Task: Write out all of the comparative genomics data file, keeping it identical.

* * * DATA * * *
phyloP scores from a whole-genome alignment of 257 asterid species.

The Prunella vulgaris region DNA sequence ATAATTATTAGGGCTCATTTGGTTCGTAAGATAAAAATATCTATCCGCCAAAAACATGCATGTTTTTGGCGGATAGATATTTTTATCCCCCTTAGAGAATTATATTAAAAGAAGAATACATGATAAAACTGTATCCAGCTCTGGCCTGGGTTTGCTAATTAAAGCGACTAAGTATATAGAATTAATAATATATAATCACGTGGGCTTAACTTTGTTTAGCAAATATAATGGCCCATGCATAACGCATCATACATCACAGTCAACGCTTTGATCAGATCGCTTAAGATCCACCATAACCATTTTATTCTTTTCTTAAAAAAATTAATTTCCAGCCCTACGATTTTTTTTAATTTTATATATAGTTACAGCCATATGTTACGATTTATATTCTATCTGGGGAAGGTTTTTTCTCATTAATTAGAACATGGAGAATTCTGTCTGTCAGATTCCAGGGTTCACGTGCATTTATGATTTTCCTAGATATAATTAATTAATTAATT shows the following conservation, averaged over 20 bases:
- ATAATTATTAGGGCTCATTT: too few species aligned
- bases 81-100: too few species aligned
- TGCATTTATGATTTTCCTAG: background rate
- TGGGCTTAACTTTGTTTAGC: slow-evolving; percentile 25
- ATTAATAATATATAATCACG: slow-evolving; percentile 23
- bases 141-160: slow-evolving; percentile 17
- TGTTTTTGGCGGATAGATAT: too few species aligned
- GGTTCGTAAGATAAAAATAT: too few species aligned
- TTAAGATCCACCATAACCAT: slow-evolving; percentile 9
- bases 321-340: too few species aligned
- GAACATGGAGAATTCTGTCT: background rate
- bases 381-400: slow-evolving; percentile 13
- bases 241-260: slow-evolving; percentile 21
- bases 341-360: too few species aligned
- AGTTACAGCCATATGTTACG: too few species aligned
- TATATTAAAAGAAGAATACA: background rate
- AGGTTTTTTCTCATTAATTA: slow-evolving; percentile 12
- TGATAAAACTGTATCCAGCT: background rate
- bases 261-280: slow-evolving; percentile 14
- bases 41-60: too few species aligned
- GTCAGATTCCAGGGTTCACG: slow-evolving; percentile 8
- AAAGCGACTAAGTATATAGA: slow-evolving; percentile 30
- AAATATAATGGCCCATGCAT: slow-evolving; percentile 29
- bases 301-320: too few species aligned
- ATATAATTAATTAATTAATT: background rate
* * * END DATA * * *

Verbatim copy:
phyloP scores from a whole-genome alignment of 257 asterid species.

The Prunella vulgaris region DNA sequence ATAATTATTAGGGCTCATTTGGTTCGTAAGATAAAAATATCTATCCGCCAAAAACATGCATGTTTTTGGCGGATAGATATTTTTATCCCCCTTAGAGAATTATATTAAAAGAAGAATACATGATAAAACTGTATCCAGCTCTGGCCTGGGTTTGCTAATTAAAGCGACTAAGTATATAGAATTAATAATATATAATCACGTGGGCTTAACTTTGTTTAGCAAATATAATGGCCCATGCATAACGCATCATACATCACAGTCAACGCTTTGATCAGATCGCTTAAGATCCACCATAACCATTTTATTCTTTTCTTAAAAAAATTAATTTCCAGCCCTACGATTTTTTTTAATTTTATATATAGTTACAGCCATATGTTACGATTTATATTCTATCTGGGGAAGGTTTTTTCTCATTAATTAGAACATGGAGAATTCTGTCTGTCAGATTCCAGGGTTCACGTGCATTTATGATTTTCCTAGATATAATTAATTAATTAATT shows the following conservation, averaged over 20 bases:
- ATAATTATTAGGGCTCATTT: too few species aligned
- bases 81-100: too few species aligned
- TGCATTTATGATTTTCCTAG: background rate
- TGGGCTTAACTTTGTTTAGC: slow-evolving; percentile 25
- ATTAATAATATATAATCACG: slow-evolving; percentile 23
- bases 141-160: slow-evolving; percentile 17
- TGTTTTTGGCGGATAGATAT: too few species aligned
- GGTTCGTAAGATAAAAATAT: too few species aligned
- TTAAGATCCACCATAACCAT: slow-evolving; percentile 9
- bases 321-340: too few species aligned
- GAACATGGAGAATTCTGTCT: background rate
- bases 381-400: slow-evolving; percentile 13
- bases 241-260: slow-evolving; percentile 21
- bases 341-360: too few species aligned
- AGTTACAGCCATATGTTACG: too few species aligned
- TATATTAAAAGAAGAATACA: background rate
- AGGTTTTTTCTCATTAATTA: slow-evolving; percentile 12
- TGATAAAACTGTATCCAGCT: background rate
- bases 261-280: slow-evolving; percentile 14
- bases 41-60: too few species aligned
- GTCAGATTCCAGGGTTCACG: slow-evolving; percentile 8
- AAAGCGACTAAGTATATAGA: slow-evolving; percentile 30
- AAATATAATGGCCCATGCAT: slow-evolving; percentile 29
- bases 301-320: too few species aligned
- ATATAATTAATTAATTAATT: background rate